Water Governance Issues

Multiplicity of Organizations

•      Multiple government agencies have responsibility for water management, which hinderseffective policy development and implementation

•      State governments and local bodies in urban areas are mainly responsible for offering drinking water and sanitation facilities

•      The Central Water Commission (CWC)1is responsible for regulating the use of surface water for irrigation, industry, drinking, and for mediating inter-state water allocation disputes

•      There are multiple government bodies that manage water resources in India. However, there is a lack of coordination between them. E.g. the CPCB2(which monitors pollution) and CWC conduct separate, uncoordinated water quality monitoring exercises in 507 and 300 locations respectively

Inadequacy in Generation of Revenue to Meet Costs

•      Water tariffs and policies differ across states. Water is available for free or is highly subsidized in some states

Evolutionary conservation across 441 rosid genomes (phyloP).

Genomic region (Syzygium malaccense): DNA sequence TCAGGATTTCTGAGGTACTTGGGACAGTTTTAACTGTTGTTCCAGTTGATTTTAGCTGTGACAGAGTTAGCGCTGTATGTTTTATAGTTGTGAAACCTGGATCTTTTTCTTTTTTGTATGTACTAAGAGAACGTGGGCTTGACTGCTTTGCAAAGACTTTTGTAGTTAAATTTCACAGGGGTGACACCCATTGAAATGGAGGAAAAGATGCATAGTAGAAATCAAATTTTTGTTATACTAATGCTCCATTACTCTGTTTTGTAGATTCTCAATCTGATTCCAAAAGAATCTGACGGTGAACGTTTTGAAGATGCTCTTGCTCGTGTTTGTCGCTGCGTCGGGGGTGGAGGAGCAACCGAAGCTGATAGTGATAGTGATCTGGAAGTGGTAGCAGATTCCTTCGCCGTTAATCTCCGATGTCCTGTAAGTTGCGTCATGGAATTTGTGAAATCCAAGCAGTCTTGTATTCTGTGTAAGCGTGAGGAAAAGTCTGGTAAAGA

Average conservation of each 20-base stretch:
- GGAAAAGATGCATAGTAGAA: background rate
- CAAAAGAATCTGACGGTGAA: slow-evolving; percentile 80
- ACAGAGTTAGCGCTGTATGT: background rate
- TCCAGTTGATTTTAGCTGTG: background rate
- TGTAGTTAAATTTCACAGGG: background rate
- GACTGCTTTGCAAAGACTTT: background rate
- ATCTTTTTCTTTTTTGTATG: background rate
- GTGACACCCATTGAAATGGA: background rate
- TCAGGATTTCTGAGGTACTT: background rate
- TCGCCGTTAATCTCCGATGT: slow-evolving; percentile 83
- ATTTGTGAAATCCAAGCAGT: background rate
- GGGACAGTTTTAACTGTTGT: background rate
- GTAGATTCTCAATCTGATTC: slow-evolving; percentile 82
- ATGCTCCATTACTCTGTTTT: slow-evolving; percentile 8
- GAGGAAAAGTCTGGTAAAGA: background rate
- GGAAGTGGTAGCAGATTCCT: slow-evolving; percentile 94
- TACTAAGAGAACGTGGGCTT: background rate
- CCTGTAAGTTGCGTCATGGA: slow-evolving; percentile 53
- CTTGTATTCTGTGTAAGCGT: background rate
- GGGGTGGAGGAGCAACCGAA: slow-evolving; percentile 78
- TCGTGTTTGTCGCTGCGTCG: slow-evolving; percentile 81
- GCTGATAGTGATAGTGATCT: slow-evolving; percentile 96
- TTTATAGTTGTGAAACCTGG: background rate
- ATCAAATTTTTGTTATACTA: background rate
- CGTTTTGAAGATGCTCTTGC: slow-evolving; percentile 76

•      More than 40% of India’s water does not generate any revenue

•      ~13.8 MM people living in the national capital Delhi, pay for less than 50% of the water they consume

Outdated Policies

•      India has inadequate legislation on the exploitation ofgroundwater

•      There are very few legal restrictions on who can pump groundwater, how much and for what purpose

•      Historical government subsidies for the use of water for the irrigation and domestic purposes have led to the undervaluation of water as a resource

•      Management and supply of water resources is perceived to be a public sector monopoly.

•      In the absence of an independent regulator, the very few pockets of water privatization have resulted in government sanctioned monopolies